There’s more to Puerto Rico than salsa dancing: Eight songs and a podcast to help outsiders understand the territory

‘La Brega’ is a bilingual program that talks about racism, environmental challenges, and colonialism on the island and among the diaspora

Podcast La Brega de Puerto Rico
Promotional image for 'La Brega' podcast.Cortesía
Noor Mahtani

When José Ángel Santiago Ríos decided to get out of the car and mark a huge pothole that crossed one of the streets he traveled in Puerto Rico in white paint, he never thought that it would go viral and that he would end up receiving photos of other Puerto Ricans doing the same. The potholed streets are everywhere on the island and, for him, proof that the island’s governors only do half a job. Or they don’t even do it at all. And how have Puerto Ricans responded? Bregar, meaning to struggle on regardless. Drivers have learned to drive around the gaps. They do the same on a day-to-day basis with the other problems in Puerto Rico in an endless cycle of struggling.

La Brega Podcast was born from this way of understanding the world and from a hole: the huge gap in the international narrative about the island. “In the United States they imagine that we are that Caribbean country that spends its time dancing salsa and lamenting colonialism,” explains Alana Casanova-Burgess, the program’s host. “But Puerto Rico is much more than that and we had to say so.”

Poster for one of the episodes of 'La Brega.'
Poster for one of the episodes of 'La Brega.'Cortesía

For this reason, Casanova returned to Puerto Rico with the purpose of telling the story of the search for normality and even humor after Hurricane María, which devastated the island and left more than 4,600 dead. “We realized that there was an appetite for more serious and cooler conversations,” the Puerto Rican in the diaspora says on the phone. That was the first seed.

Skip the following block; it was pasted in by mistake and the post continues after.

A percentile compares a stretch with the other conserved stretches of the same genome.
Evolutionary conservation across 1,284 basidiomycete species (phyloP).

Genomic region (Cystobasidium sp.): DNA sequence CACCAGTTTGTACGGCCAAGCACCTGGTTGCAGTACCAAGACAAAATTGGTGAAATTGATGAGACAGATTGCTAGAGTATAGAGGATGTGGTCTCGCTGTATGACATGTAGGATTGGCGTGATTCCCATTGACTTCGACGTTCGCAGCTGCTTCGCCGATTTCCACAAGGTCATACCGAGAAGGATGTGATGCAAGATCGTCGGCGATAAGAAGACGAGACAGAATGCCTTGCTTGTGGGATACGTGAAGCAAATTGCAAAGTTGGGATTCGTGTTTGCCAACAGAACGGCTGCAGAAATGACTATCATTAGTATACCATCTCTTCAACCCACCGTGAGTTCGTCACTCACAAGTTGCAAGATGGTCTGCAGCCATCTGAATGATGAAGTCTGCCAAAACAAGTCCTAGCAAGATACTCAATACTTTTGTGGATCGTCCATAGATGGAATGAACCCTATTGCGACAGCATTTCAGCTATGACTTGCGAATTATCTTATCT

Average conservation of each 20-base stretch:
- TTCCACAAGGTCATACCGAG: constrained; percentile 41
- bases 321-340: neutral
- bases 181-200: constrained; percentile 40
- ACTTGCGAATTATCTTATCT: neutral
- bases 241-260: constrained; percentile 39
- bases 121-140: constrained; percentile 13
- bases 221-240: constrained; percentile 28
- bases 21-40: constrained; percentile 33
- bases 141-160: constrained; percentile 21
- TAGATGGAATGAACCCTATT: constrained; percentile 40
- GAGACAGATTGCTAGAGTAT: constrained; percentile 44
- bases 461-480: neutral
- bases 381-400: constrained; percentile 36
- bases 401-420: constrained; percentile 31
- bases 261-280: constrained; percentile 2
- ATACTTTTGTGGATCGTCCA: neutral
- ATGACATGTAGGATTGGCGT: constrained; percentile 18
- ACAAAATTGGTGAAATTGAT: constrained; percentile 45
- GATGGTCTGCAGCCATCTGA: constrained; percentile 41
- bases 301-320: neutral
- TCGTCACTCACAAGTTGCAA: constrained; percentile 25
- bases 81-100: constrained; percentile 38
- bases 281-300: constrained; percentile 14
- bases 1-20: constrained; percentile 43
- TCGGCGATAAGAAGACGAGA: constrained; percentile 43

Her own experience was key to thinking about a bilingual podcast, one of the first back then. “I thought that if it is for Puerto Ricans and of Puerto Ricans, it could not be done only in Spanish or only in English. We knew it was going to be very difficult but we had to do each episode in both languages,” she says. “We were building the plane while it was landing.” It was another struggle. For Ezequiel Rodríguez Andino, one of the producers of the podcast, the decision “was a political act”: “The gringos are also our listeners. We have a need to tell them the problems they have created and for them to understand it clearly.”

'La Brega' episode 1.
'La Brega' episode 1.La Brega. Episodio 1

Basketball heroes, betrayal between friends, and resilience to external forces are some of the topics discussed in the program’s first season, made by Futuro Studios and WNYC Studios. It first aired in 2021 and was a success. Recommended by the New Yorker and selected as one of the top 10 podcasts for Apple Podcast and the New York Times, La Brega brought the Puerto Rican accent to the entire world.

“We received a lot of support and positive messages from people who lived on or outside the island. It was something very beautiful,” says Rodríguez, who regrets that the concept of “Puerto Ricanness” seems to be weighted. “People think that if you speak English or live in New York, you’re less from here. As if speaking Spanish had nothing colonial about it,” he says ironically. And he adds: “Puerto Rico will never be understood without the diaspora, we even chose our flag there.”